Richard Brophy tracks down Vincent Floyd to discuss the Chicago artist’s emergence during the birth of house music and his renewed passion for production.
Some day, someone with enough time and resources will write the definitive story of Chicago house and all of its protagonists. When that happens, Vincent Floyd is sure to feature. The author of a small but distinguished catalogue, Floyd was there at the start, released on a number of the city’s key labels, and then like so many of his peers, seemingly disappeared off the radar into obscurity. One of the more positive aspects of reissue culture is its potential to shine a light on key artists who are no longer in the spotlight.
In Floyd’s case, this happened courtesy of Rush Hour boss and crate digger par excellence Antal Heitlager, who contacted the Chicago artist to put out some of his early records. Before we get to that part of the story, however, we go back in time.
Floyd is a proud native of the city he still resides and affirms that he was “conceived, born and raised in Chicago”. From an early age, he was involved with music and was also close with Armando Gallop, the producer of landmark acid records like Land of Confusion and House Music All Night Long, who died of leukemia in 1996 aged just 26.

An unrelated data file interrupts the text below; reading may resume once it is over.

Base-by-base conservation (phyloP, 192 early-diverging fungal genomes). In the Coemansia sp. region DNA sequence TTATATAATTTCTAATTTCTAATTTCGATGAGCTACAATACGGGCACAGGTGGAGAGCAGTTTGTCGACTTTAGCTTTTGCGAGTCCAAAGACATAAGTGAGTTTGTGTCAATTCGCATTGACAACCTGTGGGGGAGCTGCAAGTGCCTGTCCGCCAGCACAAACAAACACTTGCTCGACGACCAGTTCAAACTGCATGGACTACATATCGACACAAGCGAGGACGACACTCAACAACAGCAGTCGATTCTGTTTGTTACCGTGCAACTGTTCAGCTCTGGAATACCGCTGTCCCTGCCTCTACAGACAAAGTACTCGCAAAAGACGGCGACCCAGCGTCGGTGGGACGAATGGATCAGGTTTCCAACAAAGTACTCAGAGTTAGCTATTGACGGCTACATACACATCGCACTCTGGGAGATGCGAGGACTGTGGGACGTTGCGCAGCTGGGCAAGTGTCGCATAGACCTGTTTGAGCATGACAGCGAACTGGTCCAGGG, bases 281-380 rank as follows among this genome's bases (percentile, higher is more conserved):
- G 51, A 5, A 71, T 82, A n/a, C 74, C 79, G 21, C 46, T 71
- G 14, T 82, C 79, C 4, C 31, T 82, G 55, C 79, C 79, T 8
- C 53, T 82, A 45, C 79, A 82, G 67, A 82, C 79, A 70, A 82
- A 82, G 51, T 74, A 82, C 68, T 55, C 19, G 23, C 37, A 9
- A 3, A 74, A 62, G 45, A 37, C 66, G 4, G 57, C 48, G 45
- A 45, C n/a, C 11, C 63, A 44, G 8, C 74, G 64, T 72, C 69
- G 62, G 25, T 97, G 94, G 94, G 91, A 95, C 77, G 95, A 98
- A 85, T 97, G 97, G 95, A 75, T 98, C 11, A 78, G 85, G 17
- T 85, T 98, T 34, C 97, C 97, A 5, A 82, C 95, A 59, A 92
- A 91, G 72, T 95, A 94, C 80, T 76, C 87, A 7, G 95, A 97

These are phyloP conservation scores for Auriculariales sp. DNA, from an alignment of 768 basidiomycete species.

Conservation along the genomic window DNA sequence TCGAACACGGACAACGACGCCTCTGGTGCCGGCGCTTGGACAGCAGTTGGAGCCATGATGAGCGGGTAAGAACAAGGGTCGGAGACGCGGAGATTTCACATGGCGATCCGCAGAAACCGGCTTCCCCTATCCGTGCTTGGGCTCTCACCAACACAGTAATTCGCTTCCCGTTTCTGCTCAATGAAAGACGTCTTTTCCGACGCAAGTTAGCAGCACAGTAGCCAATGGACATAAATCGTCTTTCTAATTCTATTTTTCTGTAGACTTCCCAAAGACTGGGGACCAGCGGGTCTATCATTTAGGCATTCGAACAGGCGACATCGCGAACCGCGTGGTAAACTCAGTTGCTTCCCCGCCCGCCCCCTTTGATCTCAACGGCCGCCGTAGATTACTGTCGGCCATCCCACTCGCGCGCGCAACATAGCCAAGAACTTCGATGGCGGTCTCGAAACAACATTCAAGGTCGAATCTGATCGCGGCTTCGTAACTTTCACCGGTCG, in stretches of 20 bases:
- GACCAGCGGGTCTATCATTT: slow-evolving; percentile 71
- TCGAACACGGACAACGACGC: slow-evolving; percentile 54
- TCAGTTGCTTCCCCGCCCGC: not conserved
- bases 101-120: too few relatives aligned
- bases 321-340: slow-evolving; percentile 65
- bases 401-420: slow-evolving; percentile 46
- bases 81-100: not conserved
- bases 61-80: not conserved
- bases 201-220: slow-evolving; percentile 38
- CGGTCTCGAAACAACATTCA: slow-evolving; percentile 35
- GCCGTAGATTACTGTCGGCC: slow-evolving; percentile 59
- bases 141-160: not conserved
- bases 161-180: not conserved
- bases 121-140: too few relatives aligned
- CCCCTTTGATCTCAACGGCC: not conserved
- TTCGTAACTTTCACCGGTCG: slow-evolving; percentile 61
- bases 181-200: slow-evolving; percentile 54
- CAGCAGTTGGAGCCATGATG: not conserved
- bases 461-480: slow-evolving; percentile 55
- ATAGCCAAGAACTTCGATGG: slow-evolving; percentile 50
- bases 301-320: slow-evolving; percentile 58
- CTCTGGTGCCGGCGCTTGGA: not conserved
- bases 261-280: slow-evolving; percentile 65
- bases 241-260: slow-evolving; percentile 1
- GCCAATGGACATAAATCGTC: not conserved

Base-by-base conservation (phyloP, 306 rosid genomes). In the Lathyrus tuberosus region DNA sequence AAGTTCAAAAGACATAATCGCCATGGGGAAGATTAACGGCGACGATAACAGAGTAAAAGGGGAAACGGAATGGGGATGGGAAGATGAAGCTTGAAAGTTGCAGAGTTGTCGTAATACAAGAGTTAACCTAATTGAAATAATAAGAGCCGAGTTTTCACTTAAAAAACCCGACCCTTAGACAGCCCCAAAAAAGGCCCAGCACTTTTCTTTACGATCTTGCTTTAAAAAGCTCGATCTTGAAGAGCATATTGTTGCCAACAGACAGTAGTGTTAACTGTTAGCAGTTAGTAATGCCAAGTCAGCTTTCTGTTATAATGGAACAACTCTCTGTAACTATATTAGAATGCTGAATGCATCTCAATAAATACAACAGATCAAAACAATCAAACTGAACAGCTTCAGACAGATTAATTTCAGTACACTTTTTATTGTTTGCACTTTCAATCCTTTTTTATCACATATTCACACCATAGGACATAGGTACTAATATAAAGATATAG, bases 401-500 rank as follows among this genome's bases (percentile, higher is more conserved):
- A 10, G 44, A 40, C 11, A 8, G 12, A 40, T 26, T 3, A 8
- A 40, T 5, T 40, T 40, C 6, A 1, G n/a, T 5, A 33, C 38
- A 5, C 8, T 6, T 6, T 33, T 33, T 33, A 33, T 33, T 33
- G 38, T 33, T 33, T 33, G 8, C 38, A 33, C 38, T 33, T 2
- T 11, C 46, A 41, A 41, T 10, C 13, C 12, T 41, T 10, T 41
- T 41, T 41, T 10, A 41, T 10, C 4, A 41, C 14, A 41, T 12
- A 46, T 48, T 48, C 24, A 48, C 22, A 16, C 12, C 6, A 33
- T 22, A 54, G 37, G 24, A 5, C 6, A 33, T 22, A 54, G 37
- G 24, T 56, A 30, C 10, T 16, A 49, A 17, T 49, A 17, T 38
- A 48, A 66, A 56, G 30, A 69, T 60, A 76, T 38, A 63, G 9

“I’ve always been a huge music fan in general. I started playing guitar when I was around 11 years old – my uncles were musicians and they inspired me a great deal, along with Armando’s brother, Pedro, who played the trumpet,” Vincent explains.
“I played rock, blues and R&B on guitar first,” he says. “Armando was certainly the person who geared me towards making house music. He was one of the first people in the area with a Technics set up and he had a Roland 707,” he says. “I thought the Roland 707 was the coolest thing on the planet at the time,” he adds. “That’s when I first became fascinated with electronic instruments.”
When Floyd and Armando were still in their early teens, the first wave of house music started to sweep through Chicago’s clubs and being under age couldn’t keep them away from it.
“Somehow Armando and I got into clubs,” Floyd starts. “In retrospect, it was kind of crazy because we were around 13 or 14 years old,” he says. “I can’t remember how we got in, but we were always hanging out.” However, it wasn’t just in clubs where people were picking up on house music, and I put it to Floyd that the period between the middle to the end of the ‘80s must have been a crazy time generally in Chicago.
“Yeah, house as a culture started getting big when I was in high school. It wasn’t just the music; there was a look, style and attitude that went along with it,” Floyd says. “There used to be radio stations that played it and I went to a high school that had house music parties every Friday that were very popular,”.